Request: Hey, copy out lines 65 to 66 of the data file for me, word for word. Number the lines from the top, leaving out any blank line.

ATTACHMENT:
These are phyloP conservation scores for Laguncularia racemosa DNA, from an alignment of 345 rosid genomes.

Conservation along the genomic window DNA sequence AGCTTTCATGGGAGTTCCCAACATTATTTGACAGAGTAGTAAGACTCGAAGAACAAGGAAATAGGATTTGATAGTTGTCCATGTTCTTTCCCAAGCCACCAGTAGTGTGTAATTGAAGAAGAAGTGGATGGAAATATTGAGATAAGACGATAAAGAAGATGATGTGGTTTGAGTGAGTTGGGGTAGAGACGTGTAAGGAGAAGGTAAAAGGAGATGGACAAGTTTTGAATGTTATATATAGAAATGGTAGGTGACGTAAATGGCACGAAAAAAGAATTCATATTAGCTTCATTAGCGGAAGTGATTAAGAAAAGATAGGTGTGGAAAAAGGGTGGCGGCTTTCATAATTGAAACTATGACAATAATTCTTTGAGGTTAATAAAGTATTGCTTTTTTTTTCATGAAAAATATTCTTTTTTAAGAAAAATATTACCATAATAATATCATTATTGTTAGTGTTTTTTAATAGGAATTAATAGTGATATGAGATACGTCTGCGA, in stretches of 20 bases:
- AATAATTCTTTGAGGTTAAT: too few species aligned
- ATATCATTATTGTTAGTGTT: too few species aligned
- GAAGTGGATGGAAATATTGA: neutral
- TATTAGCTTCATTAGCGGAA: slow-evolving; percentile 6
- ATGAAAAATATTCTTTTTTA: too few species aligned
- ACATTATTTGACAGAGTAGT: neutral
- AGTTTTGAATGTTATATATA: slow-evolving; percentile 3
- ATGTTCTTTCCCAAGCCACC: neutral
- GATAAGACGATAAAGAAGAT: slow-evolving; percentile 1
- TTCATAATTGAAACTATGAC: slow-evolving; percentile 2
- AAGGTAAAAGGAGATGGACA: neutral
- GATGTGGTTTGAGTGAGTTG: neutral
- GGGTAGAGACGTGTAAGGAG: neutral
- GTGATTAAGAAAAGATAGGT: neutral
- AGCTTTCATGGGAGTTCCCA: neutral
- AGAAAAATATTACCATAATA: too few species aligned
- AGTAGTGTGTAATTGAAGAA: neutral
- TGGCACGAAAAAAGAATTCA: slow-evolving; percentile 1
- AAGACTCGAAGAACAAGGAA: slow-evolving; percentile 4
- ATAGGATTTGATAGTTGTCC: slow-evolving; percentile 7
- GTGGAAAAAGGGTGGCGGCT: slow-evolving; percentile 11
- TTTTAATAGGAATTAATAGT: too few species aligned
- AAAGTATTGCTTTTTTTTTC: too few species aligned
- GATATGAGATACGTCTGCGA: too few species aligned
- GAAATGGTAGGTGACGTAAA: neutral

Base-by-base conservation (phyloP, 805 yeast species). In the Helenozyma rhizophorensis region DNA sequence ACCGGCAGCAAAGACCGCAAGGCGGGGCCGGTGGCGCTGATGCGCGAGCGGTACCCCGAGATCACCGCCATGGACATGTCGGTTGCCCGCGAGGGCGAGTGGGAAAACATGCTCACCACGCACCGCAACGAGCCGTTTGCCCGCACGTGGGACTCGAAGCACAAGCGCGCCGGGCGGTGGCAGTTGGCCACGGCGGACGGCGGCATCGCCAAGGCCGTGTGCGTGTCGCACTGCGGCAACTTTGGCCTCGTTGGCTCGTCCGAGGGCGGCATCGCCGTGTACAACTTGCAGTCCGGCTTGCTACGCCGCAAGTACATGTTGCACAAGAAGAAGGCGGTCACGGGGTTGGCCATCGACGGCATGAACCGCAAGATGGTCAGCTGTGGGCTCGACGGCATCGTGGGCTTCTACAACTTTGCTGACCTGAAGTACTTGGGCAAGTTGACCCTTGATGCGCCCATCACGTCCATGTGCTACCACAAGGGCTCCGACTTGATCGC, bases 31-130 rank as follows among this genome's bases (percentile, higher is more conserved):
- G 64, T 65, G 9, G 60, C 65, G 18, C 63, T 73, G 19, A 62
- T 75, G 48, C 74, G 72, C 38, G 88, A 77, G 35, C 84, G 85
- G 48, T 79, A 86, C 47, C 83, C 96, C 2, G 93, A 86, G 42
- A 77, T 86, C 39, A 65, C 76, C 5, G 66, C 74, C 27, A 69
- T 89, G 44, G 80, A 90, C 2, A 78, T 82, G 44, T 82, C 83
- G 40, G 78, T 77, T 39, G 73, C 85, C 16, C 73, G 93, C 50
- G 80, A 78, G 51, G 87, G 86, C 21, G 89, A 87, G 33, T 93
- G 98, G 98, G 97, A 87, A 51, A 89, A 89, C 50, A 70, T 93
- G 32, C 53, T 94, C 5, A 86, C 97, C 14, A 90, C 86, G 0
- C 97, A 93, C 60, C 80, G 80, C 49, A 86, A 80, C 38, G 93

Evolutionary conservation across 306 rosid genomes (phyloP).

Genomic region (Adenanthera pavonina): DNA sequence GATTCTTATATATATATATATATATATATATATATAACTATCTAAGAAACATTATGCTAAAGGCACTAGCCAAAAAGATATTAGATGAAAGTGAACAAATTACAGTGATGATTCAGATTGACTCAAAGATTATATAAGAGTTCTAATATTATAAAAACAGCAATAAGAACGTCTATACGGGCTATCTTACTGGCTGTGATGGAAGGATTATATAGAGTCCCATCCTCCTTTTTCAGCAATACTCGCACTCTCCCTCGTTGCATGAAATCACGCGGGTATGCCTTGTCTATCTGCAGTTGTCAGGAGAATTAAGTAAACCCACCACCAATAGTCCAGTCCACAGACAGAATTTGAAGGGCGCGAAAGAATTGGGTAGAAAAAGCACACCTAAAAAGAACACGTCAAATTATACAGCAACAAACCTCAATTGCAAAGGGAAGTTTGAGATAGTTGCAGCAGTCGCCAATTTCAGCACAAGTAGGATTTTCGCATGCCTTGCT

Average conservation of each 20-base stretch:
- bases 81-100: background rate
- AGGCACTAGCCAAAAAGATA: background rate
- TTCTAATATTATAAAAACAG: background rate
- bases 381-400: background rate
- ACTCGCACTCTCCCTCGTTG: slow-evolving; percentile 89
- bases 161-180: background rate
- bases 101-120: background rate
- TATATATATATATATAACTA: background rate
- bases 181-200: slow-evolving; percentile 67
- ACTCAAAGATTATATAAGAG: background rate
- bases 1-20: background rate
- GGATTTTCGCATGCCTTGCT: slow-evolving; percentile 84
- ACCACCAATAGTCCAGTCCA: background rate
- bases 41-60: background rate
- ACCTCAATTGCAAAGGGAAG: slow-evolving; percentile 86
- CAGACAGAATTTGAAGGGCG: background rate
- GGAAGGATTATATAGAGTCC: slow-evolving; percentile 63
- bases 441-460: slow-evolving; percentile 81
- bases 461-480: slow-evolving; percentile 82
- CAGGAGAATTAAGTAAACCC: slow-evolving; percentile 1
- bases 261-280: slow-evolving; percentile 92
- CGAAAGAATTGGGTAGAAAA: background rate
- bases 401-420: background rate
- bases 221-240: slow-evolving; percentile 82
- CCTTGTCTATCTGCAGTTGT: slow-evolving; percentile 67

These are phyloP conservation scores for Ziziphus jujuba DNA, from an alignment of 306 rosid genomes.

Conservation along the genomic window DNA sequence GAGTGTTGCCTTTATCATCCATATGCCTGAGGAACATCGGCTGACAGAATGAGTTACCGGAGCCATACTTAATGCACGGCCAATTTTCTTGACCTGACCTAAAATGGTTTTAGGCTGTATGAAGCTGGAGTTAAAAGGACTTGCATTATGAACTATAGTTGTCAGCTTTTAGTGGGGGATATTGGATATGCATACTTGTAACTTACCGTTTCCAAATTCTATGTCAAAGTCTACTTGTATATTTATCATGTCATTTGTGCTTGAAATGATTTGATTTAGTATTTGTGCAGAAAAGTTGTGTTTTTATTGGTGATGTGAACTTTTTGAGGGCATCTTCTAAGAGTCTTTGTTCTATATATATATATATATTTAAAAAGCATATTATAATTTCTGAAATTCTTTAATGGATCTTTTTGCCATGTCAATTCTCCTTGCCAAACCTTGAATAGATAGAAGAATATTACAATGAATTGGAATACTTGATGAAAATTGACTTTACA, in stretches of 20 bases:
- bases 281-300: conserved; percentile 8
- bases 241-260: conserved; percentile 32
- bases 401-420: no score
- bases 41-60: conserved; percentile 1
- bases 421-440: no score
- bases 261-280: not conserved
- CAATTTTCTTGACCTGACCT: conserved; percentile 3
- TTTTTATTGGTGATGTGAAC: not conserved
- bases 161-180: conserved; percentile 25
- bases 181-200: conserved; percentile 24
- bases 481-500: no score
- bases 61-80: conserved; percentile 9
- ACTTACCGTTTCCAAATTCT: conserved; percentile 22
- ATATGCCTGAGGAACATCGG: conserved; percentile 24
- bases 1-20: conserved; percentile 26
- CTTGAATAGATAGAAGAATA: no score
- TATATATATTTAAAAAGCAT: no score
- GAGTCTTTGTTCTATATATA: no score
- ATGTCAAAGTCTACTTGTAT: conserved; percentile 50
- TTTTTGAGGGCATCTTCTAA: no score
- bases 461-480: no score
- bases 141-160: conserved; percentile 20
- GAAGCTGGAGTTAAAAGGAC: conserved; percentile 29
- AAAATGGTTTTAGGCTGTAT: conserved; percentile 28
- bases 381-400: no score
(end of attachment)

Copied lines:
- bases 221-240: slow-evolving; percentile 82
- CCTTGTCTATCTGCAGTTGT: slow-evolving; percentile 67